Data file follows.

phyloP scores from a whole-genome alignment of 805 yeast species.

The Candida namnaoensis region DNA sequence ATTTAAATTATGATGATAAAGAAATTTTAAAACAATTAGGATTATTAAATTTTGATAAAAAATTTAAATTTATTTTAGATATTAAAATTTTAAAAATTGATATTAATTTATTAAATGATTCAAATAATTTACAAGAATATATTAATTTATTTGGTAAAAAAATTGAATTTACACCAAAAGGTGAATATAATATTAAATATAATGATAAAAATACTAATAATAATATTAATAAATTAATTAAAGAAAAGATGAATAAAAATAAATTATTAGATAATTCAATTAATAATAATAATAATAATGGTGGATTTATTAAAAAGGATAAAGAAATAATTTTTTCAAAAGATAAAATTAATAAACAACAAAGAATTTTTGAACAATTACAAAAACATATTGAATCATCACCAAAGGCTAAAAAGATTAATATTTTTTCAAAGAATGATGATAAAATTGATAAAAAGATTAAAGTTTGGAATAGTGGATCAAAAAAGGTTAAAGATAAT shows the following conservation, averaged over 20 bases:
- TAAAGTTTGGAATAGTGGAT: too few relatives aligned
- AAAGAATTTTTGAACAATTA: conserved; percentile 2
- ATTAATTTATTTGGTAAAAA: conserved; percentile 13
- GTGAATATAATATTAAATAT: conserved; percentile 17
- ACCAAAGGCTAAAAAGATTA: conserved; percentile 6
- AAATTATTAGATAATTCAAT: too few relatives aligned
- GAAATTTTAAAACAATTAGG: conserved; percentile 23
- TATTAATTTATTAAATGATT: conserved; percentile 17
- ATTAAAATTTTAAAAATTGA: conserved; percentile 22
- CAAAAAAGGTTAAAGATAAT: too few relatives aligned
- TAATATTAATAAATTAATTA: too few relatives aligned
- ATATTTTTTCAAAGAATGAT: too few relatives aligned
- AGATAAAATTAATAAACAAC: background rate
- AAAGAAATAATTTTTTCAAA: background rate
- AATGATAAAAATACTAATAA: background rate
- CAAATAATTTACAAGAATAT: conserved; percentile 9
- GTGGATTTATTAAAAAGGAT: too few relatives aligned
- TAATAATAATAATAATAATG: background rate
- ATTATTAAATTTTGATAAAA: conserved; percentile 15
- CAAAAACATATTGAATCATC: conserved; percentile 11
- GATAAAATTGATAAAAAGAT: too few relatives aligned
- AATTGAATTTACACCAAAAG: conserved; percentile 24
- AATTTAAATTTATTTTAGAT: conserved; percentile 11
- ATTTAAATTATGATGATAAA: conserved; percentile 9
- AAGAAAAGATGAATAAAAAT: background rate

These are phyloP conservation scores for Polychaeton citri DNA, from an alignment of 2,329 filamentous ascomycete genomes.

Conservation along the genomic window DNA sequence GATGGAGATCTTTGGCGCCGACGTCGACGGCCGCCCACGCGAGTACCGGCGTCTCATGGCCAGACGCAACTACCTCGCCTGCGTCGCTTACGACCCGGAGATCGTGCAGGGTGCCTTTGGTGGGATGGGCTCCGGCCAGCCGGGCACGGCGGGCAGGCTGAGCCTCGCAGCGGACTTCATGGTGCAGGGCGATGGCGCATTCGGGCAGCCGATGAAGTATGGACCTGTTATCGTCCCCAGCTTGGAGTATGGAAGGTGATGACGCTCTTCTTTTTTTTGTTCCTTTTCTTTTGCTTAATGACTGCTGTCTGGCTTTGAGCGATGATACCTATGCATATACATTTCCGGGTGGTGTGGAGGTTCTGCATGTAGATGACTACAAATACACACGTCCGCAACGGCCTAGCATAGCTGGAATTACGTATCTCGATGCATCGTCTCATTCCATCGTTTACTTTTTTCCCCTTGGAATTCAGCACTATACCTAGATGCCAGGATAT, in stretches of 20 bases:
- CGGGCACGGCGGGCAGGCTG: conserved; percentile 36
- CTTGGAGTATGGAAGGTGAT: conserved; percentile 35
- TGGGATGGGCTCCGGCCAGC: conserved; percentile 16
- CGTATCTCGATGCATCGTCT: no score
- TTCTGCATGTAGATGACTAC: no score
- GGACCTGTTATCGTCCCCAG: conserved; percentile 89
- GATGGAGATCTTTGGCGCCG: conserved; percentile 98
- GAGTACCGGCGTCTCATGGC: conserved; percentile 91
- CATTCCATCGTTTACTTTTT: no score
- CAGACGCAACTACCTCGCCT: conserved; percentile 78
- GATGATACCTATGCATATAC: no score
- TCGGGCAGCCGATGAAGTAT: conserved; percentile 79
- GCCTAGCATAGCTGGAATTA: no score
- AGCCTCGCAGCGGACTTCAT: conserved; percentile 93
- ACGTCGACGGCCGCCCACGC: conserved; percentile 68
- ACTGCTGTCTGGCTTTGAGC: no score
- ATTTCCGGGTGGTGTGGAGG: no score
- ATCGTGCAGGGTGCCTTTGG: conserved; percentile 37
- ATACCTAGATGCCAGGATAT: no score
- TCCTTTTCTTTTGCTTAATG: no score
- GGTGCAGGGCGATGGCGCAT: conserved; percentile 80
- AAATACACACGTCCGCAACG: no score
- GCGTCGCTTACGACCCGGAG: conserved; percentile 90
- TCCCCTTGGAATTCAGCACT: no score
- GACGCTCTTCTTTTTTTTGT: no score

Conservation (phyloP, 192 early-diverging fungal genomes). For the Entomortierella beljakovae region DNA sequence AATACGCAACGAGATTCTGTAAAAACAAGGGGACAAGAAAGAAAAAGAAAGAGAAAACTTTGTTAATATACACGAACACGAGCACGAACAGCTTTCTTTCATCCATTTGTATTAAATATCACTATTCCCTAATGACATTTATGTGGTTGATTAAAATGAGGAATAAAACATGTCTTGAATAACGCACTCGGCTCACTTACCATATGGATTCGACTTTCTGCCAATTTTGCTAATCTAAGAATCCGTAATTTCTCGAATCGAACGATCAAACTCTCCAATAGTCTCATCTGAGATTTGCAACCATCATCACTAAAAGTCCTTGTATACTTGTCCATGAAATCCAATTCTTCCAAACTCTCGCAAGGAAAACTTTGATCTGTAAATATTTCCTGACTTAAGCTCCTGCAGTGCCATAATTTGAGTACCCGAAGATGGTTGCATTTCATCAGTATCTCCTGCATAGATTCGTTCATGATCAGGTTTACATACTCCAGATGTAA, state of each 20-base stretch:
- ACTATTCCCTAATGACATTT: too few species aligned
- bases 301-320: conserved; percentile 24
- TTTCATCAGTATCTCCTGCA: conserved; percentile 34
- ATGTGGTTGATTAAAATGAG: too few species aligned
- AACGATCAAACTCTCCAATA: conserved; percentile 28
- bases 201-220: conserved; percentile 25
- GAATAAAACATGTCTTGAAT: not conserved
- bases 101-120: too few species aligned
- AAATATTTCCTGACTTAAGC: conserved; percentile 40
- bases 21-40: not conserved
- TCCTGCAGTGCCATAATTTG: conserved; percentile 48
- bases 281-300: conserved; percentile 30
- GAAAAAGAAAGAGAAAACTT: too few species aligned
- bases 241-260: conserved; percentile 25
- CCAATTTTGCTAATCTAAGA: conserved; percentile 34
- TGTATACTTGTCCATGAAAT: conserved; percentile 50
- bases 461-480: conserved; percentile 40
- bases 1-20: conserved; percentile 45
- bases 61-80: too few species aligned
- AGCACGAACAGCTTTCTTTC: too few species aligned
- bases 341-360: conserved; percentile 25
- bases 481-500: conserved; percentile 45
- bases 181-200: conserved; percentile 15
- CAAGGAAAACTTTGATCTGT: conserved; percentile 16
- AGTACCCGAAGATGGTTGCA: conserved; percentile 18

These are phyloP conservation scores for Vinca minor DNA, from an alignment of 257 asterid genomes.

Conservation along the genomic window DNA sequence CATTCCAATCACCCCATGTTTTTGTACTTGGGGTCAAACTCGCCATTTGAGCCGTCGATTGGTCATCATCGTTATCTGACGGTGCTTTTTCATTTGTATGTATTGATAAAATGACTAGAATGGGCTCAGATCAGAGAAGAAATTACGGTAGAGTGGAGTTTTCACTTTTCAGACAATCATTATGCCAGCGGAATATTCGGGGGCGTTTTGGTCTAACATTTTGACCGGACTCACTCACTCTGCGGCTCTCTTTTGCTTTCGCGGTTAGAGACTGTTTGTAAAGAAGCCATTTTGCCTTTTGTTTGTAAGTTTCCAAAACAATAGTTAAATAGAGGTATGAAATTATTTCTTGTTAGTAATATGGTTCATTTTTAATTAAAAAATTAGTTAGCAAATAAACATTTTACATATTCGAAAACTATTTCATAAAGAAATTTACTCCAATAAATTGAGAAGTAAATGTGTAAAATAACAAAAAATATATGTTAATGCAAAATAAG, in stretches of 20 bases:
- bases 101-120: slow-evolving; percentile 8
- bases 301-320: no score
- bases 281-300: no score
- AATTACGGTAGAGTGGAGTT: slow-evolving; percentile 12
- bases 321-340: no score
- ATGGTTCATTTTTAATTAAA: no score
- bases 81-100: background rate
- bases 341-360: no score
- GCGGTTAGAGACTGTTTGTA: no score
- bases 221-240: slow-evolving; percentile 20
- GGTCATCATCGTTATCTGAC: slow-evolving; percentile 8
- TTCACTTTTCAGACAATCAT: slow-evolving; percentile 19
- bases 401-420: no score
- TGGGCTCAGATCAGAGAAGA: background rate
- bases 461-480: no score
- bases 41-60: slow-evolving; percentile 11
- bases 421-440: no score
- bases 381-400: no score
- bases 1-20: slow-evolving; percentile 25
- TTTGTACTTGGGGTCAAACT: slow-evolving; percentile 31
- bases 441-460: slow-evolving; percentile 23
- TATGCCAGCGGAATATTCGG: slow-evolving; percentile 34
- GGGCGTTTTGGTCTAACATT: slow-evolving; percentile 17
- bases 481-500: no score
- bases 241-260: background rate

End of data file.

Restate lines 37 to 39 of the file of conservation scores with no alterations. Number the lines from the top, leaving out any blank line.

- GAGTACCGGCGTCTCATGGC: conserved; percentile 91
- CATTCCATCGTTTACTTTTT: no score
- CAGACGCAACTACCTCGCCT: conserved; percentile 78